Edward Pease (1767 – 1858)

Edward Pease
by William Miller, circa 1820-1850
NPG D8024
© National Portrait Gallery, London

The Pease family are central to the story of the Tees Valley. From opening the first public railway in the world, to igniting the meteoric growth of Middlesbrough, this family of Quakers from Darlington were pivotal to the development of the area and its identity as an industrial powerhouse. They used their fortune and influence to support anti-slavery and peace campaigns, helping people across Britain and the wider world.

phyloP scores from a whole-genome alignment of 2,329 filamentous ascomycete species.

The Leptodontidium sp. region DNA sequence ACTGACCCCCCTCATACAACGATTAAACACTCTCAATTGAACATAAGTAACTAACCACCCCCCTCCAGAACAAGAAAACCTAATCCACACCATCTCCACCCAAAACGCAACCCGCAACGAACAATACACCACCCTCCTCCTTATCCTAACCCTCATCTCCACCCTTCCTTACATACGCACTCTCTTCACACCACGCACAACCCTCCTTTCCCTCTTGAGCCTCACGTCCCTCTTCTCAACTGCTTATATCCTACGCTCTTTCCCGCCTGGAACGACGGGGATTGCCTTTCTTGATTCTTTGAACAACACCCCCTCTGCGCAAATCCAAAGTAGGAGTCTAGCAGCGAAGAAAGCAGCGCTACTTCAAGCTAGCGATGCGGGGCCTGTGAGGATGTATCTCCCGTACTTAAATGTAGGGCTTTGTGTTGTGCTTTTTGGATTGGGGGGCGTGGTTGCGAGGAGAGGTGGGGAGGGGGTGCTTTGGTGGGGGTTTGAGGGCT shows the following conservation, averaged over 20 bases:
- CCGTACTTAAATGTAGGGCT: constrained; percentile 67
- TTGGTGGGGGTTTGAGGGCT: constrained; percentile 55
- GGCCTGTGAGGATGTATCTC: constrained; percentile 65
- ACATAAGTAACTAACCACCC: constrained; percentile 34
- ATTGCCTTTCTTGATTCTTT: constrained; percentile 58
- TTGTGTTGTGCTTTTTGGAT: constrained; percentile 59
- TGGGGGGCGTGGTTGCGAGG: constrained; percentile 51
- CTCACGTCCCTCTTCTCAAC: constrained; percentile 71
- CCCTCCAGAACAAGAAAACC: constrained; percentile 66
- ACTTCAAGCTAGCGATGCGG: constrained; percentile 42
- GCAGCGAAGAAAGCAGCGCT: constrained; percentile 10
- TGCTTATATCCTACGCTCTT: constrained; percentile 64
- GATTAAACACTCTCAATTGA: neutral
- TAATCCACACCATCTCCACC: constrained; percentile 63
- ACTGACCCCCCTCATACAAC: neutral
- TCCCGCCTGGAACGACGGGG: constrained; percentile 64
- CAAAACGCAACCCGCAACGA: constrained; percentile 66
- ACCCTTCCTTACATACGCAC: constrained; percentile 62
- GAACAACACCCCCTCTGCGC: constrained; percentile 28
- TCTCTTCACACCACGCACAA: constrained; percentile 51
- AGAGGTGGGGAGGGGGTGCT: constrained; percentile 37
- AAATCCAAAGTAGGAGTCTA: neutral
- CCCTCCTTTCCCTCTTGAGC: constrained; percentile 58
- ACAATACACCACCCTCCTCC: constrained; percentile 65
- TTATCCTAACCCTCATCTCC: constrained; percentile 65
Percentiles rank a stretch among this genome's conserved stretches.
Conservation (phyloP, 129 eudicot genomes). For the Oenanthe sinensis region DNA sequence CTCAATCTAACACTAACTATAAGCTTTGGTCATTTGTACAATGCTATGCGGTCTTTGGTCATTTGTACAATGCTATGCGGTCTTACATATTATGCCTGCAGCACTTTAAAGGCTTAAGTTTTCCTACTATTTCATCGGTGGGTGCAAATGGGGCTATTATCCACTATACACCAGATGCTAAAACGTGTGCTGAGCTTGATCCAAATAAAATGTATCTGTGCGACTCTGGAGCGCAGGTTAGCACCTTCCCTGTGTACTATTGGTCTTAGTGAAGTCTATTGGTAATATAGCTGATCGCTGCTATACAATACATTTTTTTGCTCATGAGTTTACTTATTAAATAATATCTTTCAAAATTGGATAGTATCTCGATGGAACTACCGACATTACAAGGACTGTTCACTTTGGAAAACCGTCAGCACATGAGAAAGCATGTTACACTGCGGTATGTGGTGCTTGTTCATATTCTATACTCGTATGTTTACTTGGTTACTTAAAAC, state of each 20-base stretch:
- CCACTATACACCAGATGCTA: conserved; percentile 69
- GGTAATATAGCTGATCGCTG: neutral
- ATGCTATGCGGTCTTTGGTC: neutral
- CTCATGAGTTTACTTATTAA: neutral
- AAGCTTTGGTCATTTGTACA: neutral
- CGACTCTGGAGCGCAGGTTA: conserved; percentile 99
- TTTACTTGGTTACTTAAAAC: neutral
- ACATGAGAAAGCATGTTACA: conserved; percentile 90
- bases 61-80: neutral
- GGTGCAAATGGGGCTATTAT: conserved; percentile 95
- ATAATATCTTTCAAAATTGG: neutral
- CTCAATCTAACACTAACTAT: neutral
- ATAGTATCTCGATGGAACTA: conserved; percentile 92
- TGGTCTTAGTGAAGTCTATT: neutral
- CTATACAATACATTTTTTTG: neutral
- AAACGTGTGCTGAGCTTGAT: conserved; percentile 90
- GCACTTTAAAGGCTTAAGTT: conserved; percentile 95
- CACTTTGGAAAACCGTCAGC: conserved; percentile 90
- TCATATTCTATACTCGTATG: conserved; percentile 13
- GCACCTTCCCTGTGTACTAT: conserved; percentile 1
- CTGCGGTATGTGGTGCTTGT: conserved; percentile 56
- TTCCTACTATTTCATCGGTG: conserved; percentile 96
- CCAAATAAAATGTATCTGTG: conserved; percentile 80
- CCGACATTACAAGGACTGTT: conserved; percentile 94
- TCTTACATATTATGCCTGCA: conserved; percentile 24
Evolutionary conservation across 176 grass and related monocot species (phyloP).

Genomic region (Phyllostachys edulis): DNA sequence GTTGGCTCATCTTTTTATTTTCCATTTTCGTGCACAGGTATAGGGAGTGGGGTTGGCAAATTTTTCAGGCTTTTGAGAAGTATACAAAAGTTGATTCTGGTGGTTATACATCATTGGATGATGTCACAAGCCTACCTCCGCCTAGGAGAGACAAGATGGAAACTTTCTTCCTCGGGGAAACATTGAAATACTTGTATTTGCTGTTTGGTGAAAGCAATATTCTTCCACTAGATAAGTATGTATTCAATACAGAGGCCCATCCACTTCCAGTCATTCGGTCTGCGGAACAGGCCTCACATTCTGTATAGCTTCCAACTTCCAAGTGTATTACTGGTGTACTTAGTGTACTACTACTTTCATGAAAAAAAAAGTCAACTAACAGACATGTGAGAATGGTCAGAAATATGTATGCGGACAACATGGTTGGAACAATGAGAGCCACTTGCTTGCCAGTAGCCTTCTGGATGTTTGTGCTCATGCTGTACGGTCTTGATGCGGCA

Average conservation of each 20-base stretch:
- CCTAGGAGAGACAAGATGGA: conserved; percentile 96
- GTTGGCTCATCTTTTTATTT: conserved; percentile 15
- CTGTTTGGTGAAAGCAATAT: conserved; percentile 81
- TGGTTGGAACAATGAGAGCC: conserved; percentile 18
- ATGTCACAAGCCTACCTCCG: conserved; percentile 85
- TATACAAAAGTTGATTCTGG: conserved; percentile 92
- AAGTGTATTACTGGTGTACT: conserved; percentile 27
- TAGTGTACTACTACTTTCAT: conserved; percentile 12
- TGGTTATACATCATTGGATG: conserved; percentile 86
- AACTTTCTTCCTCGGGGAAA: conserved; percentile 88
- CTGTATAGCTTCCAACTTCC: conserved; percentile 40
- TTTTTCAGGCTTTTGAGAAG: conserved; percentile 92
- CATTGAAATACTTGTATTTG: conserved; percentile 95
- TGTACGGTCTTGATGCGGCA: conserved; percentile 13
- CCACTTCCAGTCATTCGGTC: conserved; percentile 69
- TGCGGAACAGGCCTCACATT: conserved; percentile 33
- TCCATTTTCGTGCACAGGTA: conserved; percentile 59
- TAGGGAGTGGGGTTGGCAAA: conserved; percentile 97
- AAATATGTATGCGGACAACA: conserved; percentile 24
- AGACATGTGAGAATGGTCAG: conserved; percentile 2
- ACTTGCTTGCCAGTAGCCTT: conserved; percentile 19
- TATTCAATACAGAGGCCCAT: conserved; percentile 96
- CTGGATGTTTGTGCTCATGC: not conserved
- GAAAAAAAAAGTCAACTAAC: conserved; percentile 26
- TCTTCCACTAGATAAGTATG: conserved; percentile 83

In 1825 Edward Pease opened the Stockton & Darlington Railway. This was the world’s first public railway and the start of a transport revolution.  Edward initially built the Railway to transport coal, but captured the public’s imagination by including a carriage called Experiment, which carried passengers alongside the wagons of coal on its opening journey. The steam locomotives could pull much heavier loads than horses and travel at faster speeds and so were much more efficient than canals or horse-and-cart. They soon became popular with local businesses and with passengers. As a result of the Railway’s success, new lines began to open across the area and a network of railways developed across the country. Edward became known as the ‘father of the railways’.

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